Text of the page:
Wednesday, April 11, 2012

Keys to Leading a Performance Improvement Team

This 30 Second MBA piece featuring Kaveh Naficy, Founding Partner, Philosophy IB nicely summarizes three keys to leading a diverse team:

(1) find common ground - help them understand why a team outperforms individuals
(2) get quick wins - perhaps something innovative
(3) transfer knowledge gained to other initiatives

All of these points apply just as well to leading a performance improvement team. PI teams are by their nature multidisciplinary and diverse - often including physicians, nurses, pharmacists, case managers, quality improvement specialists, managers, executives. Many of these individuals may not be used to the team dynamic, particularly the aspect that Kaveh highlights in his brief clip - why is the team more effective than the individual. This point is worth re-emphasizing, with the specific advice that team leaders use initial team meetings to establish for the members how much more effective they will be in championing the cause together.

Getting quick wins is key to gaining further buy-in, both from the team itself, as well as from external constituents. Helping the team identify this as a specific goal at the outset will be helpful to gaining necessary momentum.

Transferring knowledge to other initiatives is not something that we may normally think about as a key to leading a team, but it makes sense when you consider that the team's success will grow when it is placed within an institutional context and they see their efforts multiplying throughout the organization.

Three excellent points, incredibly well encapsulated by Kaveh!

Friday, April 6, 2012

Lack of National Reporting Mandate for Hospital Infections Hurts Consumers

This article from Forbes brings together some compelling reasons for why we need more reporting of patient safety related data: Transparency & Accountability.

These principles seem to be on everyone's mind these days (see excellent recent blog by Dr. Kent Bottles in Hospital Impact on the topic). Transparency and accountability are like motherhood and apple pie - how can anyone disagree with these values? Yet we continue to struggle with achieving both as the industry grapples with just how much transparency there should be - should we report on complications related to four procedures or two? or should we not report at all.

Unfortunately, it takes regulatory mandates to get most providers to report, which has a dual edge to it. Regulatory mandates have a way of making people pay attention and try to comply; but at the same time, these mandates tend to invoke ferocious criticism - why should the government be involved in regulating quality? are the measures appropriate? why penalize instead of incentivize?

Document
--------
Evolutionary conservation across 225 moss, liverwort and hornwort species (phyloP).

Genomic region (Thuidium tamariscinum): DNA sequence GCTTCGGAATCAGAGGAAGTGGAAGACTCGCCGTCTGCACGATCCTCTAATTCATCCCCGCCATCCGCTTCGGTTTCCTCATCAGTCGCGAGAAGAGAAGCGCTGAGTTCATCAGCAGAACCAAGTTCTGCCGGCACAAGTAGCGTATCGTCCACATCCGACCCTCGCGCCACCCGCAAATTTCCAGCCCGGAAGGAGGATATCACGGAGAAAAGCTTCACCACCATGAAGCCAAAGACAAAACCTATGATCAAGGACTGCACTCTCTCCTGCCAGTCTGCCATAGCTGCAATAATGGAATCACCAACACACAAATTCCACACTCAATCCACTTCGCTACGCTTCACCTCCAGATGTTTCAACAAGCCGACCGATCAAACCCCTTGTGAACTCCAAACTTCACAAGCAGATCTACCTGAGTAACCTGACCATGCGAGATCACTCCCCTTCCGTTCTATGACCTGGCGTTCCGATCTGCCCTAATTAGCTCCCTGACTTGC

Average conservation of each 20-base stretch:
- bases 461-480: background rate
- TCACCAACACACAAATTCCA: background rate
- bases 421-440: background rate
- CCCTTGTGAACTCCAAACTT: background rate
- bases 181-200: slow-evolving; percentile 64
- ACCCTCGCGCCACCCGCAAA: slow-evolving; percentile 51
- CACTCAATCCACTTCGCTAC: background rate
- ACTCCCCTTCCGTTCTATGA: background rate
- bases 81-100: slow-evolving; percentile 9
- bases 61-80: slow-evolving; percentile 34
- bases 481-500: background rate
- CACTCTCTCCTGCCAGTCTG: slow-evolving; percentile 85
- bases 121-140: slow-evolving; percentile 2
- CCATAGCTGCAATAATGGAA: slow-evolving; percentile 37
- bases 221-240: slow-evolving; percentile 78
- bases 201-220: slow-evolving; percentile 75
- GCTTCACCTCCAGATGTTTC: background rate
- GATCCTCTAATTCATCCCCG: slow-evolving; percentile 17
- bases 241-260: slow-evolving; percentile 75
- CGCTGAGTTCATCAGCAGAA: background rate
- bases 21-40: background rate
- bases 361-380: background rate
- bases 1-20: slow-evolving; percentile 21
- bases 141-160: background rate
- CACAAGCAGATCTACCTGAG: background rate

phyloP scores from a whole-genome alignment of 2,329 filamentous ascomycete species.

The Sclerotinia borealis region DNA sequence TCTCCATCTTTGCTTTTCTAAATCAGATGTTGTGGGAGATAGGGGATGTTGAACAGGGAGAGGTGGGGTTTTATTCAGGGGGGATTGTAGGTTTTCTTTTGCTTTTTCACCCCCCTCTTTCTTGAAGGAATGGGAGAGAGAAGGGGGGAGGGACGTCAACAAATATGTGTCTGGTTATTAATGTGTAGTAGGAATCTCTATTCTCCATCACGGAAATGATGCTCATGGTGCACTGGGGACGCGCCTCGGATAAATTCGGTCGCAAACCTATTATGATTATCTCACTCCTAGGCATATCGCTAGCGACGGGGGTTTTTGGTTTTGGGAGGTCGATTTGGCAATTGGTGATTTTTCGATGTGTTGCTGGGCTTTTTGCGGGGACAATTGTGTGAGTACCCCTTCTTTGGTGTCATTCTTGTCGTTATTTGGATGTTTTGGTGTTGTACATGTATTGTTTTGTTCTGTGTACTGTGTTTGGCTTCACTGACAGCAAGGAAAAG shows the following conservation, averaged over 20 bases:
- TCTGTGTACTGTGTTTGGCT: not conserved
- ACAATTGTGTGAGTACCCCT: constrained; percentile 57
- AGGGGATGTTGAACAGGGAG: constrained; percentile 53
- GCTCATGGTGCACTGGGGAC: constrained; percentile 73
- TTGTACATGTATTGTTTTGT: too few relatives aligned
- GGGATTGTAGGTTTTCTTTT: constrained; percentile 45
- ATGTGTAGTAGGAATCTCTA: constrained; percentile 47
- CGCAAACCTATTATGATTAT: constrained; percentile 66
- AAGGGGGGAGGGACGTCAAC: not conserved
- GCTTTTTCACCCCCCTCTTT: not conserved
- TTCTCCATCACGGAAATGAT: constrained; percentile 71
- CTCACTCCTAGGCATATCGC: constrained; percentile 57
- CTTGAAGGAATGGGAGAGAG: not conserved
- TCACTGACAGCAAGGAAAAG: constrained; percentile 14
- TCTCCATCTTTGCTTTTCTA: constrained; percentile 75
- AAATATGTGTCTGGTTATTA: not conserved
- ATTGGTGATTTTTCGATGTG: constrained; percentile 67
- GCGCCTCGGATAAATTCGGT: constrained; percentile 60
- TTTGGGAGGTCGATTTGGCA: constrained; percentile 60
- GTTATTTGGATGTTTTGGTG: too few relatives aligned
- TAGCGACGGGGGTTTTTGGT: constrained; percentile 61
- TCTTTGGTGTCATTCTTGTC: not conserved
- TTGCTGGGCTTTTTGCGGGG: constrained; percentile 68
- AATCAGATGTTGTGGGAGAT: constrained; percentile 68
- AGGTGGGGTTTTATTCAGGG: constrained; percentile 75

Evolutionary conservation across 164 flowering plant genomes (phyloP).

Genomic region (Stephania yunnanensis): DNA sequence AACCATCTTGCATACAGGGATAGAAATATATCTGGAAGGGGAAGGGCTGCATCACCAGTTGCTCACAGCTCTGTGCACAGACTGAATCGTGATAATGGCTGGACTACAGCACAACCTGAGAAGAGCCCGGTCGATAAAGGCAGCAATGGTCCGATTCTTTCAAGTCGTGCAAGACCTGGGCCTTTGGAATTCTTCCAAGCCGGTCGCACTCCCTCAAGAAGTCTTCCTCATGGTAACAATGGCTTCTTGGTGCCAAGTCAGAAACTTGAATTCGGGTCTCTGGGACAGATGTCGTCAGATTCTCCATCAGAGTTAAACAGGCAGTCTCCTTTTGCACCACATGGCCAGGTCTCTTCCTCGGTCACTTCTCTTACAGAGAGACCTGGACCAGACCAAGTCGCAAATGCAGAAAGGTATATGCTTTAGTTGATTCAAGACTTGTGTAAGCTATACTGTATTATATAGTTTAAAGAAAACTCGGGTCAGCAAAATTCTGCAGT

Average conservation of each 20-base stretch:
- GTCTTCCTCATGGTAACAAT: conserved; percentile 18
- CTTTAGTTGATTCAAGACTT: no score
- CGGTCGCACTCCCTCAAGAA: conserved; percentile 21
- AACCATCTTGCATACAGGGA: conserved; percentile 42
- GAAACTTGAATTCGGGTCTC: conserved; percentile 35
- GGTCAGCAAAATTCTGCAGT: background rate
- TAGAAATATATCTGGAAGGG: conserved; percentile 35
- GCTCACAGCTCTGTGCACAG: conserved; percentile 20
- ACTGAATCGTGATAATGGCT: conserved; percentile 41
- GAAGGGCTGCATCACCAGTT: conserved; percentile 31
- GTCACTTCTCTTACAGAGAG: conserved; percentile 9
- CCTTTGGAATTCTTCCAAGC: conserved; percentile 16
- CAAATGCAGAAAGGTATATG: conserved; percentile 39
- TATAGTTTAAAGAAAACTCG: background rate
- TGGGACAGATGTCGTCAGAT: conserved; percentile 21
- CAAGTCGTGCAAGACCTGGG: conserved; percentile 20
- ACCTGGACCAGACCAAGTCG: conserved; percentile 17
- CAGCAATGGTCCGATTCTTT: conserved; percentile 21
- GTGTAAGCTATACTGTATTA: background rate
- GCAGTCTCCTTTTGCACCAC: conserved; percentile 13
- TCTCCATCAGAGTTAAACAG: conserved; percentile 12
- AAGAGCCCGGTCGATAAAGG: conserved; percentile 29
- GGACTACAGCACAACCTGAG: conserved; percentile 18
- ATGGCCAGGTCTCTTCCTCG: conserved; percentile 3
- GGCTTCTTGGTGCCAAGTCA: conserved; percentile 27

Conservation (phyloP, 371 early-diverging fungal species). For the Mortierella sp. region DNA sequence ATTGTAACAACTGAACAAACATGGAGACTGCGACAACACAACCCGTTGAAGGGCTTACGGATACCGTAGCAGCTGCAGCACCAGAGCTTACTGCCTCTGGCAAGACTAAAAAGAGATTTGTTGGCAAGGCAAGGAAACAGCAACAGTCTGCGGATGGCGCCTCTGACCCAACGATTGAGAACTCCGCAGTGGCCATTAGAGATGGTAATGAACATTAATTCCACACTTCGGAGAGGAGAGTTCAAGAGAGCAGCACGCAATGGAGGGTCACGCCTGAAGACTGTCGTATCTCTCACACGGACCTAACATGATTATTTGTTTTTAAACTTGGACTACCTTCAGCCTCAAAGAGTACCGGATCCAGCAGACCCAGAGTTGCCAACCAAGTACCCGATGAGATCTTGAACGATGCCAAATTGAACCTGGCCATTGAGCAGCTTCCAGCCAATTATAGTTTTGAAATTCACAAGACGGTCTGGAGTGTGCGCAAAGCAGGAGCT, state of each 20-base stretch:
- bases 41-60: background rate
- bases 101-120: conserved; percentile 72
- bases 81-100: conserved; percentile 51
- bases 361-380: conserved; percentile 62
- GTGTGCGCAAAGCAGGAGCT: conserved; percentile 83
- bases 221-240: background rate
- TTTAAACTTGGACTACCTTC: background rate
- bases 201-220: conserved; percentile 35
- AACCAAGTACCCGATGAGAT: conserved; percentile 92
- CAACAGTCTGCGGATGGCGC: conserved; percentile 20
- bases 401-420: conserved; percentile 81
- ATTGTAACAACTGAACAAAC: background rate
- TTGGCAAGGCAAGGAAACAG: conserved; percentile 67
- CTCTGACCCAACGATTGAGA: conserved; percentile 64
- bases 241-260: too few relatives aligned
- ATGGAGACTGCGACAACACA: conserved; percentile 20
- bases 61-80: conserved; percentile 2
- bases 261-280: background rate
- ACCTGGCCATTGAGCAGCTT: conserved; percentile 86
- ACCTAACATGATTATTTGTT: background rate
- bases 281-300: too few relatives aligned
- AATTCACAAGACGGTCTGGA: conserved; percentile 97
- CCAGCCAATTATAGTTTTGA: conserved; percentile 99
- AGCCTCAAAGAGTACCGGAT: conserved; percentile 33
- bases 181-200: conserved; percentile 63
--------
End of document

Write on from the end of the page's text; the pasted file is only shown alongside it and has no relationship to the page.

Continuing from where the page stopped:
The article mentions a great potential solution - reward providers for reporting. This should be a sufficient incentive to get initial participants who can start learning from the comparative data, and hopefully start thinking about opportunities for improvement. The challenge will still be those providers who will forgo the additional payment incentive because of their philosophical disagreements with the data, methodology for collection, fear of how they will rank, and lack of commitment to performance improvement systems. The worry from a consumer or public health perspective is that the incentive winds up further dividing those providers who are motivated and therefore more likely to improve from those who have decided not to engage and therefore may become host to poor quality and patient safety processes. Will transparency and consumerism be enough at that point to get those providers to comply? or will competitive forces conspire to take some of those providers out of the market?

Thursday, April 5, 2012

Patient Safety Data from Medicare Creates a Stir

This article from the Chicago Tribune lays out nicely some of the diverse viewpoints on some of the latest quality data to be posted publicly by Medicare - complication rates. At the heart of the matter is that the data being reported is derived from claims (bills) submitted to Medicare, and therefore it was never intended by the hospital to be a reflection of quality. Given that academic medical centers are more likely to find themselves on the list of "high complication rates", they are creating a stir in Chicago, Boston, and other medical meccas about the unreliability of the data. Not only is the data being publicly posted in order to drive consumer awareness and transparency, but CMS has announced that it will penalize hospitals who are in the highest tier of complication rates. There's clearly a lot at stake for all parties.